Tow truck driving may not seem to be a dangerous choice of occupation to many, but those who operate these vehicles for a living consistently face dangerous situations as they perform their duties. The job has many benefits as well, but if you are thinking of becoming a tow truck driver, you need to realize the difficulties you will encounter.
Although many citizens do not realize it, tow truck drivers are considered emergency responders as are the police or EMTs. Sometimes they are the first to reach an accident scene. Although the drivers are not in the business of directly saving lives, their actions clear the roadways and help ensure public safety. To accomplish this feat, they often put themselves in danger. The accident injury and fatality rates for emergency responders are more than double the number for those in other industries.
Truck towing drivers often have to position themselves very close to oncoming traffic due to the lack of a breakdown lane or because the disabled vehicle is "trapped" in a center lane. Also, some accidents or breakdowns occur on two-lane roads, so drivers have no ability to avoid traffic. In these cases, the best course for the drivers is to operate from the passenger side of their vehicles, or if that is not possible, to wait for breaks in traffic to do their jobs. Even the most careful of professionals will have difficulty conducting their business in safety if passing motorists do not drive carefully.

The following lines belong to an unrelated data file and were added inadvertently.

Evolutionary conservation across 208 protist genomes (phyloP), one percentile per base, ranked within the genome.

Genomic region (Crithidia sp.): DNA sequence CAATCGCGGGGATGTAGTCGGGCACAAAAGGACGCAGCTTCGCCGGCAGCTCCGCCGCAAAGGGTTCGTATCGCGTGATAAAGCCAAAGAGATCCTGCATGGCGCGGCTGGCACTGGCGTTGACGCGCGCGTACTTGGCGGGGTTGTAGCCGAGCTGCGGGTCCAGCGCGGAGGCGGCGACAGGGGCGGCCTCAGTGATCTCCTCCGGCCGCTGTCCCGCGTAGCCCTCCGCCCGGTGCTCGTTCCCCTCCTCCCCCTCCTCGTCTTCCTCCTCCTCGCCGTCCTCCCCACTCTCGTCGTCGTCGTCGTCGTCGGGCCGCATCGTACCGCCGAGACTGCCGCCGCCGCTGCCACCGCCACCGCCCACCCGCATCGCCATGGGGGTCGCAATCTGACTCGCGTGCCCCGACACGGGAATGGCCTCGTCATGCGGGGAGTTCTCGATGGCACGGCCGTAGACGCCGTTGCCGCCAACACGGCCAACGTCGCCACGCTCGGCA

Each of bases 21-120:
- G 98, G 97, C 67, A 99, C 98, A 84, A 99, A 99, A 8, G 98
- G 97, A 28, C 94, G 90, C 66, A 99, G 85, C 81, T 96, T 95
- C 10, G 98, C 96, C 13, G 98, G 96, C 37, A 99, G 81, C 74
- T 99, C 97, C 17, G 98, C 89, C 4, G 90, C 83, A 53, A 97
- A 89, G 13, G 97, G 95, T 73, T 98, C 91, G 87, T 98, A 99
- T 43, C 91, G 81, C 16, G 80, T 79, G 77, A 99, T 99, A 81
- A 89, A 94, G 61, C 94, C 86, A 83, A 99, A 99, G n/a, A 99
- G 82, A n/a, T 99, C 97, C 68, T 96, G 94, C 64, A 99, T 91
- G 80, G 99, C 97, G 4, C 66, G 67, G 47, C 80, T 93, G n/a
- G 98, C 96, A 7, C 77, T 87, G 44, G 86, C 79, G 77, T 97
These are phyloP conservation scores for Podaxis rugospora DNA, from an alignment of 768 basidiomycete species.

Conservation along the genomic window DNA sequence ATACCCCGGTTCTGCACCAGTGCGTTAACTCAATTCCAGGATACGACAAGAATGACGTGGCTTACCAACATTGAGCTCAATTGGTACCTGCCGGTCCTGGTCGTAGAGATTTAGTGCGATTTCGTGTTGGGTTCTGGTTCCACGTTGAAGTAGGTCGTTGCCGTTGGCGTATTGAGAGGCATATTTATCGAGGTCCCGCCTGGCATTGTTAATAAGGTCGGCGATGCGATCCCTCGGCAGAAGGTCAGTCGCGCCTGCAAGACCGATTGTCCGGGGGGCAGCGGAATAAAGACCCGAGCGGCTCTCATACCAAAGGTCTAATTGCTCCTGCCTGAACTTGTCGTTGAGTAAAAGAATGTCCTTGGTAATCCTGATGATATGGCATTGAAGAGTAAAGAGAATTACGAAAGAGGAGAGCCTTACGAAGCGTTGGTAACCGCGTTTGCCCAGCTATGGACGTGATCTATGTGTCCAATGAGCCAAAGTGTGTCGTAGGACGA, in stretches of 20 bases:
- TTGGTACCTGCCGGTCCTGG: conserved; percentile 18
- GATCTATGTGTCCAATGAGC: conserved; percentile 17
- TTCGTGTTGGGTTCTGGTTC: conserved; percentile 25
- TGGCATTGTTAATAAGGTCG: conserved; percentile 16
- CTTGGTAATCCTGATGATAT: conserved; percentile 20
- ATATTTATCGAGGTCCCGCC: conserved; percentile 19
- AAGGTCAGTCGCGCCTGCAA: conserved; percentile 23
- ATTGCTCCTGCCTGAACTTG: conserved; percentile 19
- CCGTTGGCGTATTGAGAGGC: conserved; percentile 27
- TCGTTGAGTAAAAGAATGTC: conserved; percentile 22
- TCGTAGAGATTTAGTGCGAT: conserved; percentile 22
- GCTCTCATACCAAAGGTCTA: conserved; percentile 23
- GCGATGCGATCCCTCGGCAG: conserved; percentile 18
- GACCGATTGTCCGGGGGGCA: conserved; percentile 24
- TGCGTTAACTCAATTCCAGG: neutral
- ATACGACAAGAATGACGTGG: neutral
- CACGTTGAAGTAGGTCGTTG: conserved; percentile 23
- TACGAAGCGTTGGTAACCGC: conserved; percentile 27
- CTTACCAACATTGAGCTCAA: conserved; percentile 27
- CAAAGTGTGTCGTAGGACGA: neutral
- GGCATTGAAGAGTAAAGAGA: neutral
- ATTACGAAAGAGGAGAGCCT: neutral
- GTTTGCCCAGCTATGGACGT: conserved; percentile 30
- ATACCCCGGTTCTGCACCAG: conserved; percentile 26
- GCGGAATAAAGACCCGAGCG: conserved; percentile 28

Move Over Laws
In 2006, the NHTSA met with law enforcement officials and other first responders to create a model law aimed to improve first responder safety. The law is a simple one and only requires that drivers move over a lane whenever possible and slow down when they see emergency vehicles stopped on the roadways. Since 2006, all 50 states have adopted some form of the Move Over Law. At present, states can impose a hefty fine on those who do not follow the law. Surprisingly, 71% of drivers have not heard of this legislation.
If you wish to become a tow truck driver, realize that you are entering an honorable profession, one that has first responder status. As a result, you will be doing meaningful, necessary work that helps keep people safe on the roadways. Also, realize that you will be facing dangerous situations each day as you perform your duties.